February 05, 2017

UN immunity beats back legal claims by Haitian cholera victims, battle continues

Despite a significant legal setback last summer, the fight for reparations for victims of Haiti’s cholera epidemic continues.

Four lawyers and a physician agreed during a panel discussion that the battle has been difficult and disappointing, but they will continue to seek improvements to the nation’s sanitary systems and payments from the United Nations for those who have suffered.

“The battle is far from being over,” said Dr. Joseph Pierre-Paul Cadet of the Polyclinique de West Palm Beach. “We have to keep on fighting for those unfortunate people of Haiti.”

More than 9,000 Haitians have died from cholera and more than 800,000 have been infected since the outbreak, which is still not under control, began in 2010. Experts believe the epidemic began when U.N. peacekeepers from Nepal arrived in Haiti to help with earthquake recovery efforts. The experts say some peacekeepers brought cholera with them, and it spread to Haitians when sewage from the peacekeepers’ camp spilled into a local river.

For many years, the U.N. refused to acknowledge its role in the epidemic. But on Dec. 1, 2016, U.N. Secretary General Ban Ki-moon apologized to the Haitian people. “We are profoundly sorry for our role,” Ban said, acknowledging that the U.N. “simply did not do enough with regard to the cholera outbreak and its spread in Haiti.”

While the words were comforting, it did not resolve a long-running legal dispute.

The U.N. has legal immunity from litigation under various international agreements. Nevertheless, 5,000 Haitians filed legal claims against the U.N. in 2011. Two years later, the U.N. said those claims were “not receivable.” A Haitian advocacy group then sued the U.N. in U.S. District Court in New York. The trial court dismissed the case in January 2015, and the Court of Appeals for the Second Circuit upheld that action on Aug. 18, 2016.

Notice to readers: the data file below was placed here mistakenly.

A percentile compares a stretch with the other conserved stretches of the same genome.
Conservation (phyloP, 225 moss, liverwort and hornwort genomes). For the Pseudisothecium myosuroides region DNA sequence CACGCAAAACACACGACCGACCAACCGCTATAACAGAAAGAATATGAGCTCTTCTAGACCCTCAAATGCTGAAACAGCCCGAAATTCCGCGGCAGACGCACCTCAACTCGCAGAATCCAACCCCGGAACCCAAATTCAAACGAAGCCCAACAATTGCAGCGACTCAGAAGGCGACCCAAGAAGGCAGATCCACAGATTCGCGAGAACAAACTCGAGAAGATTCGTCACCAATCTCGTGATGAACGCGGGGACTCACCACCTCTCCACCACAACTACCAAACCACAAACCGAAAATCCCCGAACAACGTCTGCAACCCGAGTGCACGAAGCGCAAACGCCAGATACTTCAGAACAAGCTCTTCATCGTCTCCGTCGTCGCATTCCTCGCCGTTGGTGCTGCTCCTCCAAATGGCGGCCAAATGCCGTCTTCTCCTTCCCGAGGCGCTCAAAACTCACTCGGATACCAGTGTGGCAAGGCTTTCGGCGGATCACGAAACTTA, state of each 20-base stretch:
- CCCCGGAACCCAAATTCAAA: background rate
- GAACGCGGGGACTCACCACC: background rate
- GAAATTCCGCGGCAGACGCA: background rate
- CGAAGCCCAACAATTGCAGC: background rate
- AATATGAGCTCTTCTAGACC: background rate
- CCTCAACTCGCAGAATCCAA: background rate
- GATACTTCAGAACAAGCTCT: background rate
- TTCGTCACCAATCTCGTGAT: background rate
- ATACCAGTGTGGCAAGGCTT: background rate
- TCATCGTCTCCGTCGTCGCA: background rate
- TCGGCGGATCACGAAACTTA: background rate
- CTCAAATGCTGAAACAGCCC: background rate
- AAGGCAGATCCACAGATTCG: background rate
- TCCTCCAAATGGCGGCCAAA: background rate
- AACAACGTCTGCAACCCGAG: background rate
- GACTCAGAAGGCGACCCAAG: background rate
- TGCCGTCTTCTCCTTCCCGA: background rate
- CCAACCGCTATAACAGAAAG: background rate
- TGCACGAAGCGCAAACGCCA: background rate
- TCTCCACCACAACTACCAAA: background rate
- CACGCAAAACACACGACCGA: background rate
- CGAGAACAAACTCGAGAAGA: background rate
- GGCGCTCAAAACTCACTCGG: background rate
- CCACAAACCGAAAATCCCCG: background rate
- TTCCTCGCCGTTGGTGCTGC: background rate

Advocates for the Haitian victims knew the lawsuit was a long shot. “From a legal point of view, it was kind of crazy,” said Ira Kurzban of Kurzban Kurzban Weinger Tetzeli and Pratt in Miami. “It was an almost impossible case.”

For years, Kurzban said, “the strategy of the U.N. was clearly deny, deny, deny. Our strategy was to keep it alive as long as possible.” That included keeping the issue in the public eye, which generated a lot of media coverage in recent years.

Legally, advocates tried to prove that the U.N. had breached its obligation to provide Haitians with clean water and sanitary conditions, said Paula Arias, director of the International Moot Court Program at the University of Miami School of Law.

Meanwhile, Haitian activists outside of Haiti organized themselves to pressure the U.N. “They need to do what they do to make the cholera stop,” said Soeurette Michel of the Michel Law Firm. “We’re in it to stay until we see the results.”

Arias said the lawsuit highlighted a legal gap that needs to be fixed. Michel said morale in Haiti is low and most Haitians don’t believe the U.N. will ever make things right. She accused the Haitian government of not standing up for its people against the U.N. early on.

The legal fight might continue in a European court, Kuzban said. Beyond the legal dispute, “We have to keep the conversation alive,” Michel said. “In the United States, a lot of people don’t even know there’s a cholera epidemic in Haiti.”

The panel was moderated by Meena Jagannath of the Community Justice Project and sponsored by the ABA Section of Civil Rights and Social Justice.